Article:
Lanolin has the property of being able to bind water to itself. In baby ointments / nappies it neutralizes the corrosive ammonia of the urine through saponification whilst at the same time protecting the skin.
Lanolin is the fatty substance most akin to the fat in our own skin. It can help our skin to retain moisture and prevent it from drying out. At the same time, it allows the skin to sweat and breathe naturally. Some people are sensitive to lanolin. They can develop small, red, itchy bumps which disappear within a day once the use of lanolin has stopped. Unfortunately lanolin can be contaminated with pesticides (DDT, lindan, dieldrin and endrin). Sheep can be dipped or sprayed once or twice a year in pesticides to kill off any insects living in their fleece. Minute quantities of pesticide can be left behind in the lanolin. Pesticides are easily absorbed by the skin, especially when combined with fats, and are stored in the skin's fatty tissues. It is now possible to obtain lanolin with very low pesticide content. This lanolin is almost odorless.
Raw Materials for Sun Protection
Commonly used in sun protection products is Paba (INCI name: Paba). Its full scientific name is para-amino-benzoic acid and it is a water-soluble substance often referred to as B10 but which has never been accepted as a vitamin. Paba is always produced synthetically through simple chemical methods. One form of Paba is used for sun protection as it provides an effective screen against ultraviolet rays and thus prevents sunburn. Paba is also used in the treatment of sunburn and vitiligo (pigment blotches). It is stored in the outer layers of the skin. Not everybody tolerates Paba. People with sensitive skins who react strongly to sunlight by developing a rash, tenderness or swelling should not use Paba as (for these people) it can cause eczema and light sensitivity.
Paba is a nitrosamine forming agent that can cause cancer. Research in Sweden links the chemically made sun blockers to skin cancer. So the paradox is that they should prevent skin cancer but they may also be the cause of it. So what is the alternative? Fortunately, we have got an alternative raw material called Tiosol (INCI name: Titanium Dioxide (and) Cocos nucifera).
Tiosol is a new sun screening substance produced on the basis of old knowledge. It is based on the substance titanium dioxide, a natural mineral which, like zinc oxide, has been used effectively for a long time as a sun block (it reflects and absorbs ultra- violet light). However, both have had the disadvantage that they give an unsightly bluish-white colour to the skin. This problem has been resolved by grinding the titanium dioxide to a grade where visible light passes through it and the titanium white becomes invisible on the skin. This blocks the ultra-violet light even more effectively than the titanium dioxide of normal grade.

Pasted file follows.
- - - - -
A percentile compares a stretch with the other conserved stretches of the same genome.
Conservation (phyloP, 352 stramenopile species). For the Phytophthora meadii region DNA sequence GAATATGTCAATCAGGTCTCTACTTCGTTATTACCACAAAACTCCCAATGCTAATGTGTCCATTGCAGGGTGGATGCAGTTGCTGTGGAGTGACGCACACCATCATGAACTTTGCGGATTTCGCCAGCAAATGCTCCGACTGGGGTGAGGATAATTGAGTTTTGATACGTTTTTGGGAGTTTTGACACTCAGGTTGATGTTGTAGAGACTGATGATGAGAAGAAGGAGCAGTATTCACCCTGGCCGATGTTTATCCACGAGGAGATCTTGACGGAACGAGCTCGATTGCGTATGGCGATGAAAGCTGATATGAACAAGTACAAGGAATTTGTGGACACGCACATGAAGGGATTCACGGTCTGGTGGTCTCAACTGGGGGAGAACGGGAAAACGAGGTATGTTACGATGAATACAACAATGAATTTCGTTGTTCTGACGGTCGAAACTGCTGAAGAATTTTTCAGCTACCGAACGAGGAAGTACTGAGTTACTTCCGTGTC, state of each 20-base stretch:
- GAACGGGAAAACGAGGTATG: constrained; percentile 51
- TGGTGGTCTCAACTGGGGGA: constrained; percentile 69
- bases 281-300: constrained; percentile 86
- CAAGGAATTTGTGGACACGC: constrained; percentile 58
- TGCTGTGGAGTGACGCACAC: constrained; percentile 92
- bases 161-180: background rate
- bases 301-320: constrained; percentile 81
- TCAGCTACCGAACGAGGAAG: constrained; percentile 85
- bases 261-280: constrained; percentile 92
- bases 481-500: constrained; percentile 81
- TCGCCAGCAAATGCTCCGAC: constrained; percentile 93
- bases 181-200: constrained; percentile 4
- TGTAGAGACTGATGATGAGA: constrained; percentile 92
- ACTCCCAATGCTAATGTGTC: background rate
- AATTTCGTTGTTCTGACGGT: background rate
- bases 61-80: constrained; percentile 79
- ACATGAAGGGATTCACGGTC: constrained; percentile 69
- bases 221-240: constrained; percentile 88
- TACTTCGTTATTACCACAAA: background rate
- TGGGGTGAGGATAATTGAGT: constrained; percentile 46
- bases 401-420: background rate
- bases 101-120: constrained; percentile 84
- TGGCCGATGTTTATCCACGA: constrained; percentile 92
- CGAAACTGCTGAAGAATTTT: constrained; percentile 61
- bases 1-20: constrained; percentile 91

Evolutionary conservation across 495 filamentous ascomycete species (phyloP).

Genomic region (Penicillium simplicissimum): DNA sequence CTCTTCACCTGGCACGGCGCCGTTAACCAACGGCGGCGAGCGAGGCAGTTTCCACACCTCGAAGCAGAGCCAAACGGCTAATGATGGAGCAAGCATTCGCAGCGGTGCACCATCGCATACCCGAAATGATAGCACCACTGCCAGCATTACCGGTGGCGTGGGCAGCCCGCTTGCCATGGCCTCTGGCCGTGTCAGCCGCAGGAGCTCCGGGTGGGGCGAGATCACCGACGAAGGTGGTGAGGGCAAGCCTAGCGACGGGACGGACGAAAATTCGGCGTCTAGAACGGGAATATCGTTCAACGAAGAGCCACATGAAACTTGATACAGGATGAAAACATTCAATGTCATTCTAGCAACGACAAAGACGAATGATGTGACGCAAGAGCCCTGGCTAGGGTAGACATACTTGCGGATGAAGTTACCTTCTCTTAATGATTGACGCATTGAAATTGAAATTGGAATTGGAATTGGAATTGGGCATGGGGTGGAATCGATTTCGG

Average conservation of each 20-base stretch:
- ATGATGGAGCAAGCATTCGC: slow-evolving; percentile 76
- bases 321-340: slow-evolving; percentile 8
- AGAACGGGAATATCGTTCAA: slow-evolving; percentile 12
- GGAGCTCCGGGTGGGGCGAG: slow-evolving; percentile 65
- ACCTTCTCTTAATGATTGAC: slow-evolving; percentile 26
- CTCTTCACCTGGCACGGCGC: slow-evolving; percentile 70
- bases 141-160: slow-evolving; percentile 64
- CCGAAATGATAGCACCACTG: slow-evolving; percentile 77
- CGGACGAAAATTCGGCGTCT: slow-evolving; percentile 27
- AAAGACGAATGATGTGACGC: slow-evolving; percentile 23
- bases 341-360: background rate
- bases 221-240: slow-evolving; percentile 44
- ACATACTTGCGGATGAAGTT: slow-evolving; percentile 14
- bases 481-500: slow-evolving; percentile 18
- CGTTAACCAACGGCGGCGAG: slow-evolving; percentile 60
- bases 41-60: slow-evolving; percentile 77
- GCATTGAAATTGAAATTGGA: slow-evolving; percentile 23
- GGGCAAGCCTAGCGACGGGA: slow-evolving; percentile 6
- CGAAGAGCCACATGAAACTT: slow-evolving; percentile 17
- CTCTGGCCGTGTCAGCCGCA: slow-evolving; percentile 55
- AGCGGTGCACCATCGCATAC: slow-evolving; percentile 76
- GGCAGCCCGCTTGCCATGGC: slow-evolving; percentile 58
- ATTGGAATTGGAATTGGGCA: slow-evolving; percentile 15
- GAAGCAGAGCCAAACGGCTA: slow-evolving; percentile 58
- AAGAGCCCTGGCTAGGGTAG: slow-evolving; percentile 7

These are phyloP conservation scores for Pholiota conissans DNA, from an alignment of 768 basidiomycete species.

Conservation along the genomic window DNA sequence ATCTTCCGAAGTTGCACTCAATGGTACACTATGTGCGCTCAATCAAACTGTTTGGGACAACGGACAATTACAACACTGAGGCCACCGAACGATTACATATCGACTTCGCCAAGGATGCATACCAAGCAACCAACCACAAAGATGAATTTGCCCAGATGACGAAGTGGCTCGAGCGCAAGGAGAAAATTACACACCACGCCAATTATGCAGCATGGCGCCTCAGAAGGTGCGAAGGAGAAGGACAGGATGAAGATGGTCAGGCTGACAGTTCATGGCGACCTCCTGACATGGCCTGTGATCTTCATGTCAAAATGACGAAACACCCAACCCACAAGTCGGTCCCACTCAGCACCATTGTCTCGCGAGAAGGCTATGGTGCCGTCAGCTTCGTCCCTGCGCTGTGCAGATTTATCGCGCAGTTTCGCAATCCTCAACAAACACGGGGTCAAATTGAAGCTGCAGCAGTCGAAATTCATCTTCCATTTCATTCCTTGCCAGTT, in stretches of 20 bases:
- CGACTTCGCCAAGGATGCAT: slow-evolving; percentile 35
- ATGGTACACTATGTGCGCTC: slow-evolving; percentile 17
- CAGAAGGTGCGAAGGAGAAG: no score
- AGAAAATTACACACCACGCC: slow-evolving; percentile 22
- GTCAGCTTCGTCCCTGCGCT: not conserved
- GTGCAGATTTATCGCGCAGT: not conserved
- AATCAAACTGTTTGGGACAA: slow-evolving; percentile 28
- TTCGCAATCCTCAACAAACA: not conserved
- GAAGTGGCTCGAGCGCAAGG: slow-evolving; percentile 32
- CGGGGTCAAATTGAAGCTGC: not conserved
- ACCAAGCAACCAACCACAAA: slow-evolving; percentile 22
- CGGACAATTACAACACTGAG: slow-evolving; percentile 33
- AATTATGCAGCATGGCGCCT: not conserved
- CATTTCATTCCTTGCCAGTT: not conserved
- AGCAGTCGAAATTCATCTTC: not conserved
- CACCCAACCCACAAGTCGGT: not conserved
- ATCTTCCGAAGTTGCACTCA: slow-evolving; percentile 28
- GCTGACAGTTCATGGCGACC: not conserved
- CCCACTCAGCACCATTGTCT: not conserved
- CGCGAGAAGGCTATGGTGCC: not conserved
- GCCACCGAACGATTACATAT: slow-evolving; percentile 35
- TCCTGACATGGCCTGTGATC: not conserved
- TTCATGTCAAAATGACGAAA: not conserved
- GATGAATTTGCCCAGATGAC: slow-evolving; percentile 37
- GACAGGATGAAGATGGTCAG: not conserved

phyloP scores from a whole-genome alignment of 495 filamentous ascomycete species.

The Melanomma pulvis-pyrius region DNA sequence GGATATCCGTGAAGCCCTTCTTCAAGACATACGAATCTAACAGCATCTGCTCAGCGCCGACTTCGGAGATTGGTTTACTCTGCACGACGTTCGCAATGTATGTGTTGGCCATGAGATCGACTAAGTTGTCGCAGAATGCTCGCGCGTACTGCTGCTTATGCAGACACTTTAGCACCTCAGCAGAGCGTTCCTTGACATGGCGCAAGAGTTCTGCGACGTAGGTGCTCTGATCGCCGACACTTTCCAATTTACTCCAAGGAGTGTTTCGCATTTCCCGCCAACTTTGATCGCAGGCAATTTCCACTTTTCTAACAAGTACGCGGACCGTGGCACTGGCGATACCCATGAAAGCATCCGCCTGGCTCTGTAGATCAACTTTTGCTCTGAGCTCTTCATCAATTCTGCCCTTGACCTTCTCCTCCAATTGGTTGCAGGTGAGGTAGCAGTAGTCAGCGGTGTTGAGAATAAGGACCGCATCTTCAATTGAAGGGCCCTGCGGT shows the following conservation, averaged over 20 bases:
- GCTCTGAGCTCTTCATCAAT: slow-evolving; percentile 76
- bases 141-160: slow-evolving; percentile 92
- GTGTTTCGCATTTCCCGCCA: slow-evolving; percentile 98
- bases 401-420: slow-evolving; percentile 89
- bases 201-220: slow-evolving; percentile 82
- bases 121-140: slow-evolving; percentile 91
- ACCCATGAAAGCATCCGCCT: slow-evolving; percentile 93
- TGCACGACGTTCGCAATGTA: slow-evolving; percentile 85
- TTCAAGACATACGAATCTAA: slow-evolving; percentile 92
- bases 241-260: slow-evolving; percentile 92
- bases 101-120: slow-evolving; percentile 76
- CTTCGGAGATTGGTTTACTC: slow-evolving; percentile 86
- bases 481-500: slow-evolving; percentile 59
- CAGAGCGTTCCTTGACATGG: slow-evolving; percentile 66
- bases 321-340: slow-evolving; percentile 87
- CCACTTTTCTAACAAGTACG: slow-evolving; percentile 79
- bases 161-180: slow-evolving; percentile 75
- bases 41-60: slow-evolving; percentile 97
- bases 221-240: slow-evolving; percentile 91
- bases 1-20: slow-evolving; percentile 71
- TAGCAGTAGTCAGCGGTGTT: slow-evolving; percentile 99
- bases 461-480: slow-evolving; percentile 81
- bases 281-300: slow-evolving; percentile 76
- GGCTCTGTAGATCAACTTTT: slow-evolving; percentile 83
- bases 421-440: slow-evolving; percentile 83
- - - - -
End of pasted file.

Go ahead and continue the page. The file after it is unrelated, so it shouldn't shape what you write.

Tiosol screens out UVA, UVB and to a large extent UVC rays. It is very easy to use, tolerates heating and can achieve a sun factor of anywhere from 2-20. As already described, Tiosol consists of finely ground titanium dioxide which is then mixed into liquid coconut oil, 40% titanium dioxide and 60% coconut oil The coconut oil is specially treated to remove the fatty acids that go rancid. This enables long exposure to bright sunlight without the cream going rancid. Tiosol is the safest sunscreen with the broadest spectrum currently available on the market. It doesn't have any side effects or cause allergies and it is easy to use.
You can also choose to use certain vegetables that have a natural sun factor in them already. For example, you can use Coconut butter/oil, and Shea butter or Shea butter oil. They have a sun factor from 2 - 3, but do not use them on people with oily or large pores. The other oils you can use for all skin conditions are Sesame oil (sun protection factor 2 - 3) or Jojoba oil (factor 4).
Article reprinted with permission from http://www.aromantic.com
© Copyright Aromantic 2002-2004
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Kolbjørn Borseth of Aromantic specialises in empowering people of